The year 1968 saw a wide range of actions directed against the Japanese government: Universities were occupied, protesters demonstrated en masse against Japan's complicity in the Vietnam War and students mobilized to stop the transportation of Vietnam-bound jet fuel through Shinjuku Station. A quieter, though equally radical, event could be added to this list: the publication of a slim, independent magazine of photography and essays called Provoke.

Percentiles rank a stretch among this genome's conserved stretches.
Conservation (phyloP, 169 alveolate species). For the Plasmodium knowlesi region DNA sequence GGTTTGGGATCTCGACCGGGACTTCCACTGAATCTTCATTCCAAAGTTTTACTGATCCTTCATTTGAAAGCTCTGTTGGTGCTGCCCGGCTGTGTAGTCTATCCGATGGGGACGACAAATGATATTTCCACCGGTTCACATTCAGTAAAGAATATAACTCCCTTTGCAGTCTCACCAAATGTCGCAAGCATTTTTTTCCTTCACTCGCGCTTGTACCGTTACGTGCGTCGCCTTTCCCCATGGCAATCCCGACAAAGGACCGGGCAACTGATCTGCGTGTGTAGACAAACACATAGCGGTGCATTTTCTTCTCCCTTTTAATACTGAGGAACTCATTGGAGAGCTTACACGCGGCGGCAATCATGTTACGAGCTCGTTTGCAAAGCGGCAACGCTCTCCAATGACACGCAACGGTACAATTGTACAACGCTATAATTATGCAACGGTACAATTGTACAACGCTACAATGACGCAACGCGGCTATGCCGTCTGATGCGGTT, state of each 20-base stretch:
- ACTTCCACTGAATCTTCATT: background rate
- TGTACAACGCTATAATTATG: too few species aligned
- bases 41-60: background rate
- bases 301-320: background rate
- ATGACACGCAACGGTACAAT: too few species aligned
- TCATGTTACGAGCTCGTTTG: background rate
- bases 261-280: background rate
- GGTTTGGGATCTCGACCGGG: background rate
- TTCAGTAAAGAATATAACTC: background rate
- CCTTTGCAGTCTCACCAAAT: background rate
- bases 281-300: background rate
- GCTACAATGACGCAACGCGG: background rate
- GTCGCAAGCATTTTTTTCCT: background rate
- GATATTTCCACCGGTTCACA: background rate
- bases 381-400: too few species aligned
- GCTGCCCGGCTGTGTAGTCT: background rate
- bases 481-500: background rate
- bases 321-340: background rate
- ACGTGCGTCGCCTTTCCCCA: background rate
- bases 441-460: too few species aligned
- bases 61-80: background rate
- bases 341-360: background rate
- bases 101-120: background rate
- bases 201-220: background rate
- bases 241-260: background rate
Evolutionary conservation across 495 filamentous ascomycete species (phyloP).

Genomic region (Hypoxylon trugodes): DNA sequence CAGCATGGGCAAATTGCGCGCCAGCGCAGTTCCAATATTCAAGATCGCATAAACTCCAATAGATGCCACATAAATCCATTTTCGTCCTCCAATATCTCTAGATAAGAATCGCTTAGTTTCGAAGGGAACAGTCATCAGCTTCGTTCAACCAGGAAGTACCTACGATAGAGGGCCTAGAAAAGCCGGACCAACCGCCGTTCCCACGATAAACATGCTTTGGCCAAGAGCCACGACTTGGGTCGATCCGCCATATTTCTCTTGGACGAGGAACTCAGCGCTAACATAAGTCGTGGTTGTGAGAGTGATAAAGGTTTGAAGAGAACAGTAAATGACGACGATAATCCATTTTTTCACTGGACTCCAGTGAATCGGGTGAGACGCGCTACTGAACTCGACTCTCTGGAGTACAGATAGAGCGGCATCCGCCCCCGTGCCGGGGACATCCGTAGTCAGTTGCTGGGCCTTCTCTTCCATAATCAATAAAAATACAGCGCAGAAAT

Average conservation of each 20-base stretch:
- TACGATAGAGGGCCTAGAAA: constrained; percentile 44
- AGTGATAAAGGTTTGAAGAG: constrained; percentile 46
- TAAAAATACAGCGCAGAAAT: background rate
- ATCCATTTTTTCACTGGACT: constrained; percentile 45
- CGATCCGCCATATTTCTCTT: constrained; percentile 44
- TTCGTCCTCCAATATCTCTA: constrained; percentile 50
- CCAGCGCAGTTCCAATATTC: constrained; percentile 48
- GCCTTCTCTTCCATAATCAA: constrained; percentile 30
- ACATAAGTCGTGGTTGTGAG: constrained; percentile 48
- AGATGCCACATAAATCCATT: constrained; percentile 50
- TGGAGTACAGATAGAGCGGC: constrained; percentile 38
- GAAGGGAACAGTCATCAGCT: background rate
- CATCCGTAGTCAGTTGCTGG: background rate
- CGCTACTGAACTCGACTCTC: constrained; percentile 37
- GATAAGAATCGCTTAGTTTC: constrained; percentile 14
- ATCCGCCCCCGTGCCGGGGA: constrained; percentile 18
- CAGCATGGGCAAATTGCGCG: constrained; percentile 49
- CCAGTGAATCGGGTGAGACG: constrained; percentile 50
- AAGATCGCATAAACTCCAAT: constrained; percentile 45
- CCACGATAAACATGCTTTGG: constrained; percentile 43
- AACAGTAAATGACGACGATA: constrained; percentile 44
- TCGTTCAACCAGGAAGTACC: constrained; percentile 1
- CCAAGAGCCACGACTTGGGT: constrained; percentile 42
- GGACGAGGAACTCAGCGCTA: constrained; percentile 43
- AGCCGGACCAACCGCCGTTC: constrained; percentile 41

Streetlights burn white holes into one of the images inside; the unlit pavement in the foreground is a nearly even tone of black. This photograph, by Takuma Nakahira, of a city at night stands out among the collection. It is a study in harsh contrast. Nondescript men in suits linger to the right of the frame, and a couple of cars are visible on the left. There is practically nothing else in the image — except for a placard above the cars that spells out a single word: "Empire."